Posted on January 16, 2020
What if we could measure the effects of our interventions and resources on the body and minds of our clients in real-time?
I started my career just as the quality improvement and best practice movement started to influence service delivery and funding in the helping professions. While so much good evolved out of these movements, it remains difficult to measure outcomes, especially in the short-term. Often, we are left hoping our short-term efforts serve as small steps on the journey to more substantial outcomes such as permanent housing, family reunification, graduation from high-school, viral suppression or other future states that take months and sometimes years to achieve.
Learning about trauma’s impact on the brain, nervous system and overall health, I was frustrated that I never had the means, technology or funding to measure how our interventions improved brain and nervous system health and the resulting post-traumatic growth. I could sometimes measure what was happening outside the skin through behavioral change, medical labs, achievements and assessments. However, our efforts were helping some heal, their mind and body remained a mystery.
Just over a year ago, I learned about a reliable, intensively researched and simple biometric that measured the health of the brain, nervous system and all the other systems (digestion, immune, cardiovascular, respiratory) that were negatively impacted by trauma. Research also showed that this biometric effectively measures improvements or declines in social, emotional and physical health. Over two decades into my career, I finally found the quality measure I only dreamed of before and saw its power to help quantify and evolve the trauma-informed paradigm.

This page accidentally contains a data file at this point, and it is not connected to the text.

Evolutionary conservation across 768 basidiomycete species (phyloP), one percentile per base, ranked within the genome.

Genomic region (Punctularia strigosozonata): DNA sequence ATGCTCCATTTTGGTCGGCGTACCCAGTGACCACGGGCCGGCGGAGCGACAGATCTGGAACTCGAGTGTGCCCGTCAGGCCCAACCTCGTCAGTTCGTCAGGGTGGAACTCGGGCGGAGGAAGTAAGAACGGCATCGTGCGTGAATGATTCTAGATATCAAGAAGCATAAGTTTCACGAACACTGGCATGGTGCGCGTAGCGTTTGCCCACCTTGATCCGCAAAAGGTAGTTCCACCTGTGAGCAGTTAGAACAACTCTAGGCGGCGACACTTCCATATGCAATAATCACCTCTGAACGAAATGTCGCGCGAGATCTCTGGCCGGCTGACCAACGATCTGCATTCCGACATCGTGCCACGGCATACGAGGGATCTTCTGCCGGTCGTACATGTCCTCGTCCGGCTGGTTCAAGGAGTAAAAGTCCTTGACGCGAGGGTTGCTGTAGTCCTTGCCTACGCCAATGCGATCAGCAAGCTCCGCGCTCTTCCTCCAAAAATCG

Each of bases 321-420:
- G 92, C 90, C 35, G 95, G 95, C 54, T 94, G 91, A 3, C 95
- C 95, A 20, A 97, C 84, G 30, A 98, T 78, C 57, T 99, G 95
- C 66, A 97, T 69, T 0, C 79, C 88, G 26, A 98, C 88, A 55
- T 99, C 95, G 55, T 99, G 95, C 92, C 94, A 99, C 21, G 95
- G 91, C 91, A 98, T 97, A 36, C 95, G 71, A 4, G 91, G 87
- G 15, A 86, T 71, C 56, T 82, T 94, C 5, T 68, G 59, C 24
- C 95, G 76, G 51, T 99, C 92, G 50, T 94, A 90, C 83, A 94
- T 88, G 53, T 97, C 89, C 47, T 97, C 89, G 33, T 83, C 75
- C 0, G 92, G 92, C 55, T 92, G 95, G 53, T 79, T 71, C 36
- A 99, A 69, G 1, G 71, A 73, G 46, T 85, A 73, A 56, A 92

A few months ago, I started a journey. My goal was to find a way to help bring this revolutionary science into the helping professions as a crucial step in our work to create trauma-informed interventions, organizations and communities. Over the next several months, I will share my journey and the research that I believe will change the way we provide services forever.